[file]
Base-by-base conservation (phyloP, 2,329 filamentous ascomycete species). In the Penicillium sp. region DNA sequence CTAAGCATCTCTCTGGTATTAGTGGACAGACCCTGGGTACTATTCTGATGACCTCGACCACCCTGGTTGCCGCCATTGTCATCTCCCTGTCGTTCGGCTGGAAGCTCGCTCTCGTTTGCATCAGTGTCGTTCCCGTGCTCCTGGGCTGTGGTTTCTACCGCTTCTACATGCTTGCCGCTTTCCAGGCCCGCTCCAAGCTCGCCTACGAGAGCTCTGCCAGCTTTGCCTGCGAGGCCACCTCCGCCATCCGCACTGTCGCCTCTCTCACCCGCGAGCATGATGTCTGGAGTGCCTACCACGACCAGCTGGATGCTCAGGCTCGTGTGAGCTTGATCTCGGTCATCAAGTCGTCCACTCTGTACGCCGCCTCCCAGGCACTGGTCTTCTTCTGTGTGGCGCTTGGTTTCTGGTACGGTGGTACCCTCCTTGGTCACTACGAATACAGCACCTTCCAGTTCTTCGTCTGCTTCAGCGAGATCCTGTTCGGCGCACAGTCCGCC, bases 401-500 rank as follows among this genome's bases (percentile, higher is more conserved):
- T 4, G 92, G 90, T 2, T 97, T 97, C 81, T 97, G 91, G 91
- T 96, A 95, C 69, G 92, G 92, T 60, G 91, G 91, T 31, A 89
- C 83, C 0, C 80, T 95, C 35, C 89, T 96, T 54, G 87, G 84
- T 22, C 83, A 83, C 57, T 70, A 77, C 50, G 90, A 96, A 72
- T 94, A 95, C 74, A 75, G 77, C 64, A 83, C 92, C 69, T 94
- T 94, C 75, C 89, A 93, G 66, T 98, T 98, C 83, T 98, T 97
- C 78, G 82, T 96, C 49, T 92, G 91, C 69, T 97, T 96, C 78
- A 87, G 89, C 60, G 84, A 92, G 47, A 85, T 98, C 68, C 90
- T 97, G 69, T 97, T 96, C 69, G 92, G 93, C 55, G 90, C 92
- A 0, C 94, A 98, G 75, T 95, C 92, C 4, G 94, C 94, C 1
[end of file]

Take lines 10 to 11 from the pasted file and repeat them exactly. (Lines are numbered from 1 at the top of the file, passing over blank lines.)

- T 97, G 69, T 97, T 96, C 69, G 92, G 93, C 55, G 90, C 92
- A 0, C 94, A 98, G 75, T 95, C 92, C 4, G 94, C 94, C 1